The Enid News and Eagle, Enid, OK

August 31, 2013

EPS expects to hire 3rd officer for campus police department

By Phyllis Zorn, Staff Writer
Enid News and Eagle

ENID, Okla. — Enid Public Schools has a campus police department currently made up of two officers.

The campus police department was established several years ago with funding from a grant. Since grant funds dried up, the school district has paid expenses related to the campus police department.

Last school year, the campus police department, housed at Enid High School but responsible for springing to action when criminal activity occurs at any school, consisted of three officers.

When not responding to criminal activity, the officers get to know the high school students and relate to them, playing a sometimes mentor-like role in their lives.

City police can be summoned to a school if needed.

“It benefits us to have our three officers, but it doesn’t preclude us from doing normal business with the Enid Police Department,” said Shawn Hime, EPS superintendent.

Although the middle schools and high school probably are the most likely locations for criminal activity by students to occur, campus police can be needed at elementary schools for scenarios such as custody issues between parents, said Amber Fitzgerald, human resources and communications director for EPS.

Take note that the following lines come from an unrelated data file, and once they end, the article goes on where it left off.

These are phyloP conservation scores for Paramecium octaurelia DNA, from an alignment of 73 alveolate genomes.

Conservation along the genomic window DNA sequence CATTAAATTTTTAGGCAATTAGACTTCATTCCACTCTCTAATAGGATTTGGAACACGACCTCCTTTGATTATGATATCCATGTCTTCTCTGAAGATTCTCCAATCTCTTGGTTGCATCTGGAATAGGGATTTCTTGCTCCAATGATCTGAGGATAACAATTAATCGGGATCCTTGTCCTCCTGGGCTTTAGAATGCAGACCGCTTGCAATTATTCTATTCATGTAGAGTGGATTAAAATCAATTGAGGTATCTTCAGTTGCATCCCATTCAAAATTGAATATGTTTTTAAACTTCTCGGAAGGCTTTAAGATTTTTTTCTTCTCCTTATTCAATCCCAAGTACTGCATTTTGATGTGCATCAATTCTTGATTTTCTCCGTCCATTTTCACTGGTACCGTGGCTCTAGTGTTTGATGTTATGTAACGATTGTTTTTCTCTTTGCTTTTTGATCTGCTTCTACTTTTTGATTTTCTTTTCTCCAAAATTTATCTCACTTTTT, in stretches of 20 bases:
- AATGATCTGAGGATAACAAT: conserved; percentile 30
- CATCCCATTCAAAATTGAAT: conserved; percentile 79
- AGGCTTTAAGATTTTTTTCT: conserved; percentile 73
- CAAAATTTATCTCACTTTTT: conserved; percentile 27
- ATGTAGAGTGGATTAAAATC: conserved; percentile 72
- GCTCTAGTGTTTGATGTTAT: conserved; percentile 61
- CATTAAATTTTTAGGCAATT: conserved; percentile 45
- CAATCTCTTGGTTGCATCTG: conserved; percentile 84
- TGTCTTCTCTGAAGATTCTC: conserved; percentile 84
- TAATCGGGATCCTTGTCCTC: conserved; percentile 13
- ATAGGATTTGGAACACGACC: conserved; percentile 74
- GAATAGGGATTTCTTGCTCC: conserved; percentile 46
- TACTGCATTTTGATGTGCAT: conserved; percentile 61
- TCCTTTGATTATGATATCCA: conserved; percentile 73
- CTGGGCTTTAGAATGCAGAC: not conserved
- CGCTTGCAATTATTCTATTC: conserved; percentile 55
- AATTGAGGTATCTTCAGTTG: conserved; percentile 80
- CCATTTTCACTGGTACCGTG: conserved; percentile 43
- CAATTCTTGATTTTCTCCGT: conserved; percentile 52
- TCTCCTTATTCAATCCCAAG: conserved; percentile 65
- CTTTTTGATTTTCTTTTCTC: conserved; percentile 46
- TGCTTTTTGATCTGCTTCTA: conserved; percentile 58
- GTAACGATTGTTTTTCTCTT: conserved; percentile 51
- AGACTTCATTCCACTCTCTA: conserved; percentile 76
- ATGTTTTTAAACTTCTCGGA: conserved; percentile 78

The size of the campus police department temporarily is down since July, when one officer was terminated, but the school district expects to hire a replacement officer early in the fall. Before a new officer is hired, a review of policies and procedures for the campus police department is being done.

Principals at Enid High School, Emerson Middle School, Longfellow Middle School and Waller Middle School currently are working together on a review of policies and procedures for the campus police department.

“The gist of that is, we are not overextending them with things that should be done by administrators and teachers,” Hime said.

The school district is seeing if roles and responsibilities given to the officers are appropriate, or if some of the duties expected from them in the past need to be shifted to others.

That review is part of a district-wide review of the entire organization done every five years, said Amber Fitzgerald.

“It’s really no different for the campus police than it is for the rest of the organization,” Fitzgerald said.

“We anticipate having three officers again in the future,” Hime said.

Norman Public Schools, twice the size of Enid Public Schools, has two campus police officers, Hime pointed out.